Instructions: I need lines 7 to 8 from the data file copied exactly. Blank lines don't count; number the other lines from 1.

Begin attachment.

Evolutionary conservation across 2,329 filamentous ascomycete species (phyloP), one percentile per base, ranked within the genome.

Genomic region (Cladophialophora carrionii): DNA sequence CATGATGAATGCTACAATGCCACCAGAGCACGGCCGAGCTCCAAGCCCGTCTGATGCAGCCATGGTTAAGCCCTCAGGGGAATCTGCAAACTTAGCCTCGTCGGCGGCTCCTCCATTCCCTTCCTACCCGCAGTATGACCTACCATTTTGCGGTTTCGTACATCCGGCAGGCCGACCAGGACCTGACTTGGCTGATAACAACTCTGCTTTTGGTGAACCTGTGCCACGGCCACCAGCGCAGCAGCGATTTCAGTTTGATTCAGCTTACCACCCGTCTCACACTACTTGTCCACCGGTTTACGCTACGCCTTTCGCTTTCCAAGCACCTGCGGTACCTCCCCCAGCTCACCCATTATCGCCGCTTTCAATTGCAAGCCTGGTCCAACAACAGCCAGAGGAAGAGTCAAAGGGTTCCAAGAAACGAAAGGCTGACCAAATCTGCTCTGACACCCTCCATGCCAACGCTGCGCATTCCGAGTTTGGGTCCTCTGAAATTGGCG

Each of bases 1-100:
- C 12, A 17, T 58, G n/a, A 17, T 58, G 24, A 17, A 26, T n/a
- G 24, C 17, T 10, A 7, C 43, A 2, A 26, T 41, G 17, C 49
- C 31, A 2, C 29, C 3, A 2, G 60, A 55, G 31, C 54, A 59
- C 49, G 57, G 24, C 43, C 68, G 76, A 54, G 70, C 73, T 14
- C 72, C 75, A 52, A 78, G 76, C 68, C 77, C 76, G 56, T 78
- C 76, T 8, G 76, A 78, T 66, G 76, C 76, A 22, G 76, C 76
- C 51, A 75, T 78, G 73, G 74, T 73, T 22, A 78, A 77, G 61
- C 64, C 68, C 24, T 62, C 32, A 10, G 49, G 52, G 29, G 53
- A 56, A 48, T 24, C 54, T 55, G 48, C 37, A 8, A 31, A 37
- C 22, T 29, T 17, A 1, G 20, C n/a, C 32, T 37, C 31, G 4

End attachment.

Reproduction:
- C 49, G 57, G 24, C 43, C 68, G 76, A 54, G 70, C 73, T 14
- C 72, C 75, A 52, A 78, G 76, C 68, C 77, C 76, G 56, T 78